The CMP Outpatient Center

for the Treatment of Vascular Disease

What is P.A.D.

Peripheral Artery Disease (P.A.D.), sometimes referred to as “hardening of the arteries,” is a common, yet serious disease that occurs when extra cholesterol and other fats circulating in the blood collect in the walls of the arteries that supply blood to your limbs. 

This buildup of plaque narrows the arteries, often reducing or blocking the flow of blood. P.A.D. is most commonly seen in the legs, but also can be present in the arteries that carry blood from the heart to the head, arms, kidneys and stomach.  Nearly everyone who has P.A.D., even those who do not have leg symptoms, suffers from an inability to walk as fast or far as they could before.

P.A.D. Symptoms

People who have P.A.D. may have symptoms when walking or climbing stairs. These symptoms might include pain, numbness, aching, or heaviness in the leg muscles; and may include cramping in the affected legs, buttocks, thighs, calves and/or feet.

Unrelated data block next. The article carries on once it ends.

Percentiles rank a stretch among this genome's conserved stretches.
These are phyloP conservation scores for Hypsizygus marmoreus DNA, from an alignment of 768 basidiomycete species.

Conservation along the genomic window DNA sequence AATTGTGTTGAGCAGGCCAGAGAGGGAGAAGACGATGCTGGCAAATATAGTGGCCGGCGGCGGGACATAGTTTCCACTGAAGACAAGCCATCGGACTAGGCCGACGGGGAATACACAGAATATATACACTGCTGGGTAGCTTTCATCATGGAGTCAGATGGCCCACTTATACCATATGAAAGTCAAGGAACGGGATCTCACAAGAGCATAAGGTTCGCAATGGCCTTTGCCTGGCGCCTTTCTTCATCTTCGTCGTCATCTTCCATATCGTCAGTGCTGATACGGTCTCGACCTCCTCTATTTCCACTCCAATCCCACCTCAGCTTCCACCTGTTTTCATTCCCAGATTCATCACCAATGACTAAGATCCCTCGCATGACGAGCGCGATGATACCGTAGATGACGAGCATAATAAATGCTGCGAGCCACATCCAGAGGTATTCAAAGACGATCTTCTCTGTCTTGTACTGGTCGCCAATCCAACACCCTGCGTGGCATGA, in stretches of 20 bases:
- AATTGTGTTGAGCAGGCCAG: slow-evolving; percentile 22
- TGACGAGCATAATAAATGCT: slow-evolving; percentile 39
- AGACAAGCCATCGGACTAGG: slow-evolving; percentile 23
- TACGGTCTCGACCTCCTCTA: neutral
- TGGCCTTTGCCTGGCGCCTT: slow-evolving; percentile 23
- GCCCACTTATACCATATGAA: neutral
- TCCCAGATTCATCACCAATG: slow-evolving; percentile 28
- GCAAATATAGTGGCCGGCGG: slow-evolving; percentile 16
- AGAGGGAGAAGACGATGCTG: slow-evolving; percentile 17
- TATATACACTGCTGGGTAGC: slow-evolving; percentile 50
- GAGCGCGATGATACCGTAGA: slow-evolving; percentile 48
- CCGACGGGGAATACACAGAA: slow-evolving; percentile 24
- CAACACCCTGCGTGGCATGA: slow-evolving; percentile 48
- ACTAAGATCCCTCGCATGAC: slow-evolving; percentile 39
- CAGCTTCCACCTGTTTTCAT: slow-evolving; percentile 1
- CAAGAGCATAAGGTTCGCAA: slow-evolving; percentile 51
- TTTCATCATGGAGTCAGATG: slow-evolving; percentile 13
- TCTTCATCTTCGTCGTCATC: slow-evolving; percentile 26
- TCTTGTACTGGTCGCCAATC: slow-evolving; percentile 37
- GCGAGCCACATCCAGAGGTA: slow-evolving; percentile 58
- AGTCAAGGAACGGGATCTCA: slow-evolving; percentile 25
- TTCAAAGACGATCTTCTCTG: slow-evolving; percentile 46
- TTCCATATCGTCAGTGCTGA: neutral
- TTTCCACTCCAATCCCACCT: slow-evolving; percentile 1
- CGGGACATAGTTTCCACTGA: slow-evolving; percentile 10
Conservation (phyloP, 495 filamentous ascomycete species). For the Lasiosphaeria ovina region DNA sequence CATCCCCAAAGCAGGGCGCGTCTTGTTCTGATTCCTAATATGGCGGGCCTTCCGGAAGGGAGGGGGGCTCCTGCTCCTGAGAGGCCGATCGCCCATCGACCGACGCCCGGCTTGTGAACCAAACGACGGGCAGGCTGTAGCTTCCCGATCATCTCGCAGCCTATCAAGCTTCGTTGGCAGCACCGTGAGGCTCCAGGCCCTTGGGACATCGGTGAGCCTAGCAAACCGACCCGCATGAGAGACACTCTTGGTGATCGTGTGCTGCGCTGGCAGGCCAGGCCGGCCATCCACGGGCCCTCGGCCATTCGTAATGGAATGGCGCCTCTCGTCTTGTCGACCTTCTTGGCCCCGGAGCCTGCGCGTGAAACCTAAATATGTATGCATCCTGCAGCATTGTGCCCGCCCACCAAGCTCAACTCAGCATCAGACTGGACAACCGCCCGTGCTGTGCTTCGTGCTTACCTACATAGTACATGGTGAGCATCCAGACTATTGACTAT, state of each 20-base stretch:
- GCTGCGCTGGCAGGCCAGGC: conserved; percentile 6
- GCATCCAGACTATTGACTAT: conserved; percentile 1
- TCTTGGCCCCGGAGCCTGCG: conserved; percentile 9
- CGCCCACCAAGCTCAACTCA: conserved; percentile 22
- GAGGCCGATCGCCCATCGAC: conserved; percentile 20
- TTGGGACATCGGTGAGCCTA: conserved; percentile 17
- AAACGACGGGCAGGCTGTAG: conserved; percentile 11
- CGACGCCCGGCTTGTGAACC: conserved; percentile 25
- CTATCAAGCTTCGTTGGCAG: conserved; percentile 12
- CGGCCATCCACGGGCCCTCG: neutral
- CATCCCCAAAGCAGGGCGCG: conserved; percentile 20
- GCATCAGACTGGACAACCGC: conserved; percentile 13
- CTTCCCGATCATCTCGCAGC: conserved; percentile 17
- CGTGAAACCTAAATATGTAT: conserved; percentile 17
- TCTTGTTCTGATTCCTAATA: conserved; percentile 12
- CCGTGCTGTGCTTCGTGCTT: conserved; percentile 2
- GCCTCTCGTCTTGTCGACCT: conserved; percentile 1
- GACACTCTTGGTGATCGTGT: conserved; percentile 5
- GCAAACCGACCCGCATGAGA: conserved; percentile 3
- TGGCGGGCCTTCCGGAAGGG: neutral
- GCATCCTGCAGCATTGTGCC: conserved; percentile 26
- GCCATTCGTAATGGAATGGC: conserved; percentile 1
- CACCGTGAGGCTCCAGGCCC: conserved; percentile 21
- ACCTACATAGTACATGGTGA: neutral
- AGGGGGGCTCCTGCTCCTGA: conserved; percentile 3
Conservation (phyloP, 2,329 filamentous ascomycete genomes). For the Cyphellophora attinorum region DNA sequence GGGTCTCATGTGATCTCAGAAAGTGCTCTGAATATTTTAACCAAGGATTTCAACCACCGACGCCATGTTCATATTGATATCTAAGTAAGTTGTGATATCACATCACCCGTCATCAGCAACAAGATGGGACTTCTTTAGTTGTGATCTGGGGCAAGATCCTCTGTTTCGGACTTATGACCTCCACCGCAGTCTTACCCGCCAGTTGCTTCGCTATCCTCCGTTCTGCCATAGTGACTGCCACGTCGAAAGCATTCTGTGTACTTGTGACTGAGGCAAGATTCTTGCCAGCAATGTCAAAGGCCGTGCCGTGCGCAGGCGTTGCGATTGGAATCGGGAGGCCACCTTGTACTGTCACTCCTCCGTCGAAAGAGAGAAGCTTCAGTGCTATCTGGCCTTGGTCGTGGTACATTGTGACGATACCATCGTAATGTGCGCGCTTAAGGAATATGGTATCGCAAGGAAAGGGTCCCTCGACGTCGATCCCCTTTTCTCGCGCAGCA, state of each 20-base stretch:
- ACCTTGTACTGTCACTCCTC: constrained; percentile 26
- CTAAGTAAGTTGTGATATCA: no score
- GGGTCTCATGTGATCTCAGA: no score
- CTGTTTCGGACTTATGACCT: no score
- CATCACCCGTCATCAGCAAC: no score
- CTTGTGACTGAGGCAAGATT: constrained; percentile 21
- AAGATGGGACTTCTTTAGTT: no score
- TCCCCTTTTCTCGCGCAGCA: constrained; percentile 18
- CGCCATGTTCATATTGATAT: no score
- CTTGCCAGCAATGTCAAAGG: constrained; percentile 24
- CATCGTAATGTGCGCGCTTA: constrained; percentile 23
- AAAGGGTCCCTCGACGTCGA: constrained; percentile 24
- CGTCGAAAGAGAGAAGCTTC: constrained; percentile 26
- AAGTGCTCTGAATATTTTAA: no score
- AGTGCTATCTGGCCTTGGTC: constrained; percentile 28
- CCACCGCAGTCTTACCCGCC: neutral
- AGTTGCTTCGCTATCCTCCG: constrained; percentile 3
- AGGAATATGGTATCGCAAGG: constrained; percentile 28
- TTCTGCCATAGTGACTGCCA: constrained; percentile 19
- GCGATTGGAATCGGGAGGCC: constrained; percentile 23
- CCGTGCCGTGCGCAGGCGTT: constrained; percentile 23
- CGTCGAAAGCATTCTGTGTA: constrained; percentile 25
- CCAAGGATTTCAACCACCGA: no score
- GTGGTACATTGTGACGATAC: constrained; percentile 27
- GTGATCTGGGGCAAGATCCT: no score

Other signs and symptoms may include sores or wounds on the toes, feet or legs that heal slowly, poorly, or not at all. However, many people who have P.A.D. don’t show any signs or symptoms. 

That is why it is recommended that persons over 50 ask their doctor if they should get checked for P.A.D.  There is a greater risk of the disease for those who have a history of smoking or have diabetes, high blood pressure, or high cholesterol. Left untreated, P.A.D. can progress to more serious concerns, such as heart attack, stroke, and/or loss of limbs.

Drawing from NIH Publication No. 06-5837. Courtesy of US Department of Health and Human Services, National Institutes of Health and National Heart, Lung and Blood Institute.